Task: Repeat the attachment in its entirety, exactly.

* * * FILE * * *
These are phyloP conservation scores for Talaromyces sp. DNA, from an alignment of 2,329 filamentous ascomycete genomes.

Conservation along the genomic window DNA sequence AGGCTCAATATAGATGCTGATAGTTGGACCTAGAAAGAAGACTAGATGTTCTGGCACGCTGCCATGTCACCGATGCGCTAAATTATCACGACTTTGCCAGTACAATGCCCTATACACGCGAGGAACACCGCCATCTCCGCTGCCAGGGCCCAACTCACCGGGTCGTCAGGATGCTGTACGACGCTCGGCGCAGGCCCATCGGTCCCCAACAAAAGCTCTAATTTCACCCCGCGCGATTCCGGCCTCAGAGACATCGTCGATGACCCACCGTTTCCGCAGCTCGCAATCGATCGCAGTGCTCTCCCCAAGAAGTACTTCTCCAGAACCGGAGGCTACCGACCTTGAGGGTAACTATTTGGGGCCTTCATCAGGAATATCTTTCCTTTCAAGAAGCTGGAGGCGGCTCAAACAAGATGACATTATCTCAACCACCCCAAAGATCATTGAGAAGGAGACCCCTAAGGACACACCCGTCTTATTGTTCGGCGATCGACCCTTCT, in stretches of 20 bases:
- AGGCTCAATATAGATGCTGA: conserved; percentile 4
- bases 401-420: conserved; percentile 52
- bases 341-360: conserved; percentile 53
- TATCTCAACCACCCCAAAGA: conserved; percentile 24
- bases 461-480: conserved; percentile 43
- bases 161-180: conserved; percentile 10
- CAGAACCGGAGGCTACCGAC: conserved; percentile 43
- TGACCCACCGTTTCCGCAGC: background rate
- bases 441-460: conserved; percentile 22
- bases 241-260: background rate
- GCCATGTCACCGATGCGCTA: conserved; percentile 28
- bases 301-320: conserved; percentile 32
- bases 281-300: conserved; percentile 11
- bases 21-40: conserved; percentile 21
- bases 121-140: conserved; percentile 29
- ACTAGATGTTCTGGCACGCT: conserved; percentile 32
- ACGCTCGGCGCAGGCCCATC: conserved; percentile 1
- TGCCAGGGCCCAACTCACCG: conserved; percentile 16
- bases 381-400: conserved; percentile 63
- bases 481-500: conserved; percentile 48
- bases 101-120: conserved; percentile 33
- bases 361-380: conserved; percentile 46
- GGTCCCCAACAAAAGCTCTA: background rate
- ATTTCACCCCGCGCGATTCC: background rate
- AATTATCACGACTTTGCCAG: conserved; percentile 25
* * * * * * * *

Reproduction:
These are phyloP conservation scores for Talaromyces sp. DNA, from an alignment of 2,329 filamentous ascomycete genomes.

Conservation along the genomic window DNA sequence AGGCTCAATATAGATGCTGATAGTTGGACCTAGAAAGAAGACTAGATGTTCTGGCACGCTGCCATGTCACCGATGCGCTAAATTATCACGACTTTGCCAGTACAATGCCCTATACACGCGAGGAACACCGCCATCTCCGCTGCCAGGGCCCAACTCACCGGGTCGTCAGGATGCTGTACGACGCTCGGCGCAGGCCCATCGGTCCCCAACAAAAGCTCTAATTTCACCCCGCGCGATTCCGGCCTCAGAGACATCGTCGATGACCCACCGTTTCCGCAGCTCGCAATCGATCGCAGTGCTCTCCCCAAGAAGTACTTCTCCAGAACCGGAGGCTACCGACCTTGAGGGTAACTATTTGGGGCCTTCATCAGGAATATCTTTCCTTTCAAGAAGCTGGAGGCGGCTCAAACAAGATGACATTATCTCAACCACCCCAAAGATCATTGAGAAGGAGACCCCTAAGGACACACCCGTCTTATTGTTCGGCGATCGACCCTTCT, in stretches of 20 bases:
- AGGCTCAATATAGATGCTGA: conserved; percentile 4
- bases 401-420: conserved; percentile 52
- bases 341-360: conserved; percentile 53
- TATCTCAACCACCCCAAAGA: conserved; percentile 24
- bases 461-480: conserved; percentile 43
- bases 161-180: conserved; percentile 10
- CAGAACCGGAGGCTACCGAC: conserved; percentile 43
- TGACCCACCGTTTCCGCAGC: background rate
- bases 441-460: conserved; percentile 22
- bases 241-260: background rate
- GCCATGTCACCGATGCGCTA: conserved; percentile 28
- bases 301-320: conserved; percentile 32
- bases 281-300: conserved; percentile 11
- bases 21-40: conserved; percentile 21
- bases 121-140: conserved; percentile 29
- ACTAGATGTTCTGGCACGCT: conserved; percentile 32
- ACGCTCGGCGCAGGCCCATC: conserved; percentile 1
- TGCCAGGGCCCAACTCACCG: conserved; percentile 16
- bases 381-400: conserved; percentile 63
- bases 481-500: conserved; percentile 48
- bases 101-120: conserved; percentile 33
- bases 361-380: conserved; percentile 46
- GGTCCCCAACAAAAGCTCTA: background rate
- ATTTCACCCCGCGCGATTCC: background rate
- AATTATCACGACTTTGCCAG: conserved; percentile 25